On a cloudy summer day down at the pond, I laid on my stomach on a concrete boat ramp and watched young sparrow hop around without a care in the world. On one side of the ramp is a deteriorating boardwalk and the other side is lined with trees. As the sparrow pecked away at the bread crumbs and seeds left from people feeding the ducks and geese, it hopped too close to my lens to focus. I took a moment to slightly shift my body positing to keep the little bird in focus. I set my eye back to the viewfinder and before I could recompose my shot, the sparrow was snatched away in a flash of feathers. I was able to quickly follow the culprit with my lens and capture the very blurred tail of a merlin falcon, flying off with a meal of its own.

I had to sit and contemplate what just happened ten feet in front of me. At first it was awe, as if this moment was something worthy of Sir David Attenborough’s narration. “The young sparrow feeds in the open where food is abundant. But it is unaware that it is under the watchful, calculating eye of the merlin falcon perched high above, who is also very hungry.” I had captured the last living moments of this little bird before it became food for a predator.

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The awe gave way though to some thoughts on the consequences human interaction had on the sparrow. The hungry little sparrow had an abundant food source that was in an area with no cover. It was perhaps learning that it didn’t need to fear the larger creatures that dropped this food in the open. It began to feed in this open space, leaving itself vulnerable to predators like the merlin. Of course merlins need to eat to survive too and it is all part of nature, but placing food with a lack of cover also leaves birds vulnerable to cats. Outdoor cats cause up to 200 million bird deaths in Canada and billions worldwide every year and are recognized as a natural wildlife conservation threat.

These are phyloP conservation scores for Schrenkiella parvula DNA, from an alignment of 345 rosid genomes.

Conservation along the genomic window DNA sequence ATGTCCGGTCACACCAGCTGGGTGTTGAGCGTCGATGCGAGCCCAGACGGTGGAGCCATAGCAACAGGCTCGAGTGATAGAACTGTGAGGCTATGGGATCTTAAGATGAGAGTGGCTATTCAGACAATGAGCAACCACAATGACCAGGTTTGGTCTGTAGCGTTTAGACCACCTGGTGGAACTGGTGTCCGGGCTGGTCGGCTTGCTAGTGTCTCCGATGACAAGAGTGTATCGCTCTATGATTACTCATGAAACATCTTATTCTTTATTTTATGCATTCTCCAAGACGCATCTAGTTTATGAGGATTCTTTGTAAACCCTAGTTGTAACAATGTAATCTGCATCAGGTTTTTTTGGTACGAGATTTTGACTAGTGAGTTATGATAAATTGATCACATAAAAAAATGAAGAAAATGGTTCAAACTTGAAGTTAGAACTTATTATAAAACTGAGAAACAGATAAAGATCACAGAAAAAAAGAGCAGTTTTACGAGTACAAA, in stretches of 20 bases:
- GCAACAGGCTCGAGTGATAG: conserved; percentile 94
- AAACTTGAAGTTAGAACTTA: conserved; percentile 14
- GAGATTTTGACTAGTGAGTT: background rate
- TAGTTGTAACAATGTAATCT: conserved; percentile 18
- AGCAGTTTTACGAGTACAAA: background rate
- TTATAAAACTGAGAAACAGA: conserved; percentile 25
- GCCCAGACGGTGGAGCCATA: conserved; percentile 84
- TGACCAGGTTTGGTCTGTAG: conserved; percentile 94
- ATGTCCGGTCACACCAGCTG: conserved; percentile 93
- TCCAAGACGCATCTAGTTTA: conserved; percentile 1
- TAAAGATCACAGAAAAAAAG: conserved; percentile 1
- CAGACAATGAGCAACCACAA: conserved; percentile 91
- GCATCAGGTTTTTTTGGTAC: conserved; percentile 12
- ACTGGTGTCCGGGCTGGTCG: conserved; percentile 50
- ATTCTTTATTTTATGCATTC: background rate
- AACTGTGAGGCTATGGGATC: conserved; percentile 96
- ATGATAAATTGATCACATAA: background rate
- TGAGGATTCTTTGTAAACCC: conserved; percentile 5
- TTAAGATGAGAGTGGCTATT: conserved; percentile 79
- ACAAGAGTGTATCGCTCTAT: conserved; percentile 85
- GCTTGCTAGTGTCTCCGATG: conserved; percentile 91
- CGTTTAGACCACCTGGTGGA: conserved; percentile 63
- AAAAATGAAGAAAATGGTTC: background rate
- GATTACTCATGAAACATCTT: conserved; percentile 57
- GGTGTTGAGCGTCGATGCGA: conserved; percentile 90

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I completely understand how amazing it feels to interact with wildlife. I’ve fed chickadees from my hand before. But I have begun to reconsider how those actions can affect behaviour and survival. That’s not to say, don’t feed the birds. Just have some consideration on how you feed the birds. When you are setting up your bird feeders and baths, think about putting them in a place where the birds have some cover to help protect them from becoming cat food.

We can both enjoy nature and keep it wild at the same time.

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Written by Linzo

Chemist by day, dodgeballer and photographer by night. Relationship anarchist and passionate Earper.

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